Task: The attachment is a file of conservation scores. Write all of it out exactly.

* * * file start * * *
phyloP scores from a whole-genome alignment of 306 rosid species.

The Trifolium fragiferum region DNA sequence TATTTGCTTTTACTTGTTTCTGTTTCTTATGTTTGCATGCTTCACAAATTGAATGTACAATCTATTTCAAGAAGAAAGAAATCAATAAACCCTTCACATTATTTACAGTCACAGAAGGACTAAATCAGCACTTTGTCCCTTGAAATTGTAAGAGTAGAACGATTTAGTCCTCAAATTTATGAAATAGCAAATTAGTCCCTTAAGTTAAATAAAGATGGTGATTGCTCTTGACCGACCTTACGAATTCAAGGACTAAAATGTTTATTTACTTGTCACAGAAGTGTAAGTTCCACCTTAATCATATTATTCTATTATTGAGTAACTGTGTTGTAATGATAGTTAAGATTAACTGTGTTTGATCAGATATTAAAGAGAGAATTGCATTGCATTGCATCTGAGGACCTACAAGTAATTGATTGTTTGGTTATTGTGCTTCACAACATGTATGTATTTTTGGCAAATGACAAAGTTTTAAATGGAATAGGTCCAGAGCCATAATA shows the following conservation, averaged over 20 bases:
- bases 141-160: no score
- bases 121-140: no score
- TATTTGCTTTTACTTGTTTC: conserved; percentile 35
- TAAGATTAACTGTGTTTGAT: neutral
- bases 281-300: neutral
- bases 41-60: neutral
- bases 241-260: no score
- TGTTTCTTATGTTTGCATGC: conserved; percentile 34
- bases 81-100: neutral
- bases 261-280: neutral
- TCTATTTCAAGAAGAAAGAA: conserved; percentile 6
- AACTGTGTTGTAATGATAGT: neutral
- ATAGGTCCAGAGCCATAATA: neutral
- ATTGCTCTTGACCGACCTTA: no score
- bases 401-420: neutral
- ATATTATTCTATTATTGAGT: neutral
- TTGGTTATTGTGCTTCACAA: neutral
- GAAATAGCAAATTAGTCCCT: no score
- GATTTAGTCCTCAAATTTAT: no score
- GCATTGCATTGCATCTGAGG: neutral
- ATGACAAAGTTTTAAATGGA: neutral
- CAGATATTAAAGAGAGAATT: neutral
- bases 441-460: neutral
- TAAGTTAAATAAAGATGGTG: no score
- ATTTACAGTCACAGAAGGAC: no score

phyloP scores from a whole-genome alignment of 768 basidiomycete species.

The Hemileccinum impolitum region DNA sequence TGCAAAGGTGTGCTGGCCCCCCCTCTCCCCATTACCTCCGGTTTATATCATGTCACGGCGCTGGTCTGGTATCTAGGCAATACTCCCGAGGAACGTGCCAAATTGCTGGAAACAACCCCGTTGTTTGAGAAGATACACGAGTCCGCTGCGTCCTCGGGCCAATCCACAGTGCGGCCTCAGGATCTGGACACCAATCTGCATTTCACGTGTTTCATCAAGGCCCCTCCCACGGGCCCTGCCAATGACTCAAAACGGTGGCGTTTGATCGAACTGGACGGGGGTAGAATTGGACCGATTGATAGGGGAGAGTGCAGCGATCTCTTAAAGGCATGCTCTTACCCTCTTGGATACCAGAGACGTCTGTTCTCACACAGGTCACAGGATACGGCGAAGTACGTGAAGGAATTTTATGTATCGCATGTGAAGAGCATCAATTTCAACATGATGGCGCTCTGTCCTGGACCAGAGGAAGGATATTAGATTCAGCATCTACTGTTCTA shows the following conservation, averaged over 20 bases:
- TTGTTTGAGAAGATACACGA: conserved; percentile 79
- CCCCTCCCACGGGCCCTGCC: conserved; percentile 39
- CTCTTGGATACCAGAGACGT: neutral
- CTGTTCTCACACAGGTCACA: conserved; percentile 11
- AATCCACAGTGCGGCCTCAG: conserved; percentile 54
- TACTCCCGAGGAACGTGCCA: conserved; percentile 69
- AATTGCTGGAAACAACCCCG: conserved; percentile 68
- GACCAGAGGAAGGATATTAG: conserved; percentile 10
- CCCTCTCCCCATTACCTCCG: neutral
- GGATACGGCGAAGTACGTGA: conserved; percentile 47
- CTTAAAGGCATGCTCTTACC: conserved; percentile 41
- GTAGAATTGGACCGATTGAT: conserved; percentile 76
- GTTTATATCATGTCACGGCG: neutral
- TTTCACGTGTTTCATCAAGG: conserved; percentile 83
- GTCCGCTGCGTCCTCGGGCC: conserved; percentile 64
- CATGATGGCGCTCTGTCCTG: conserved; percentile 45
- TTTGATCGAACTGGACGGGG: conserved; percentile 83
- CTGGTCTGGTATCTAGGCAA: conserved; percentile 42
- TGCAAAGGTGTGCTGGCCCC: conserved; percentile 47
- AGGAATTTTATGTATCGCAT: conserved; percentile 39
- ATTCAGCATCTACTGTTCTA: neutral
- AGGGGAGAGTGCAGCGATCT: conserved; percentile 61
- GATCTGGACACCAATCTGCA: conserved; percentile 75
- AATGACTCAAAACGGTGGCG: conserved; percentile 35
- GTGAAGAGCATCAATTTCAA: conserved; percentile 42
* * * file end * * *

phyloP scores from a whole-genome alignment of 306 rosid species.

The Trifolium fragiferum region DNA sequence TATTTGCTTTTACTTGTTTCTGTTTCTTATGTTTGCATGCTTCACAAATTGAATGTACAATCTATTTCAAGAAGAAAGAAATCAATAAACCCTTCACATTATTTACAGTCACAGAAGGACTAAATCAGCACTTTGTCCCTTGAAATTGTAAGAGTAGAACGATTTAGTCCTCAAATTTATGAAATAGCAAATTAGTCCCTTAAGTTAAATAAAGATGGTGATTGCTCTTGACCGACCTTACGAATTCAAGGACTAAAATGTTTATTTACTTGTCACAGAAGTGTAAGTTCCACCTTAATCATATTATTCTATTATTGAGTAACTGTGTTGTAATGATAGTTAAGATTAACTGTGTTTGATCAGATATTAAAGAGAGAATTGCATTGCATTGCATCTGAGGACCTACAAGTAATTGATTGTTTGGTTATTGTGCTTCACAACATGTATGTATTTTTGGCAAATGACAAAGTTTTAAATGGAATAGGTCCAGAGCCATAATA shows the following conservation, averaged over 20 bases:
- bases 141-160: no score
- bases 121-140: no score
- TATTTGCTTTTACTTGTTTC: conserved; percentile 35
- TAAGATTAACTGTGTTTGAT: neutral
- bases 281-300: neutral
- bases 41-60: neutral
- bases 241-260: no score
- TGTTTCTTATGTTTGCATGC: conserved; percentile 34
- bases 81-100: neutral
- bases 261-280: neutral
- TCTATTTCAAGAAGAAAGAA: conserved; percentile 6
- AACTGTGTTGTAATGATAGT: neutral
- ATAGGTCCAGAGCCATAATA: neutral
- ATTGCTCTTGACCGACCTTA: no score
- bases 401-420: neutral
- ATATTATTCTATTATTGAGT: neutral
- TTGGTTATTGTGCTTCACAA: neutral
- GAAATAGCAAATTAGTCCCT: no score
- GATTTAGTCCTCAAATTTAT: no score
- GCATTGCATTGCATCTGAGG: neutral
- ATGACAAAGTTTTAAATGGA: neutral
- CAGATATTAAAGAGAGAATT: neutral
- bases 441-460: neutral
- TAAGTTAAATAAAGATGGTG: no score
- ATTTACAGTCACAGAAGGAC: no score

phyloP scores from a whole-genome alignment of 768 basidiomycete species.

The Hemileccinum impolitum region DNA sequence TGCAAAGGTGTGCTGGCCCCCCCTCTCCCCATTACCTCCGGTTTATATCATGTCACGGCGCTGGTCTGGTATCTAGGCAATACTCCCGAGGAACGTGCCAAATTGCTGGAAACAACCCCGTTGTTTGAGAAGATACACGAGTCCGCTGCGTCCTCGGGCCAATCCACAGTGCGGCCTCAGGATCTGGACACCAATCTGCATTTCACGTGTTTCATCAAGGCCCCTCCCACGGGCCCTGCCAATGACTCAAAACGGTGGCGTTTGATCGAACTGGACGGGGGTAGAATTGGACCGATTGATAGGGGAGAGTGCAGCGATCTCTTAAAGGCATGCTCTTACCCTCTTGGATACCAGAGACGTCTGTTCTCACACAGGTCACAGGATACGGCGAAGTACGTGAAGGAATTTTATGTATCGCATGTGAAGAGCATCAATTTCAACATGATGGCGCTCTGTCCTGGACCAGAGGAAGGATATTAGATTCAGCATCTACTGTTCTA shows the following conservation, averaged over 20 bases:
- TTGTTTGAGAAGATACACGA: conserved; percentile 79
- CCCCTCCCACGGGCCCTGCC: conserved; percentile 39
- CTCTTGGATACCAGAGACGT: neutral
- CTGTTCTCACACAGGTCACA: conserved; percentile 11
- AATCCACAGTGCGGCCTCAG: conserved; percentile 54
- TACTCCCGAGGAACGTGCCA: conserved; percentile 69
- AATTGCTGGAAACAACCCCG: conserved; percentile 68
- GACCAGAGGAAGGATATTAG: conserved; percentile 10
- CCCTCTCCCCATTACCTCCG: neutral
- GGATACGGCGAAGTACGTGA: conserved; percentile 47
- CTTAAAGGCATGCTCTTACC: conserved; percentile 41
- GTAGAATTGGACCGATTGAT: conserved; percentile 76
- GTTTATATCATGTCACGGCG: neutral
- TTTCACGTGTTTCATCAAGG: conserved; percentile 83
- GTCCGCTGCGTCCTCGGGCC: conserved; percentile 64
- CATGATGGCGCTCTGTCCTG: conserved; percentile 45
- TTTGATCGAACTGGACGGGG: conserved; percentile 83
- CTGGTCTGGTATCTAGGCAA: conserved; percentile 42
- TGCAAAGGTGTGCTGGCCCC: conserved; percentile 47
- AGGAATTTTATGTATCGCAT: conserved; percentile 39
- ATTCAGCATCTACTGTTCTA: neutral
- AGGGGAGAGTGCAGCGATCT: conserved; percentile 61
- GATCTGGACACCAATCTGCA: conserved; percentile 75
- AATGACTCAAAACGGTGGCG: conserved; percentile 35
- GTGAAGAGCATCAATTTCAA: conserved; percentile 42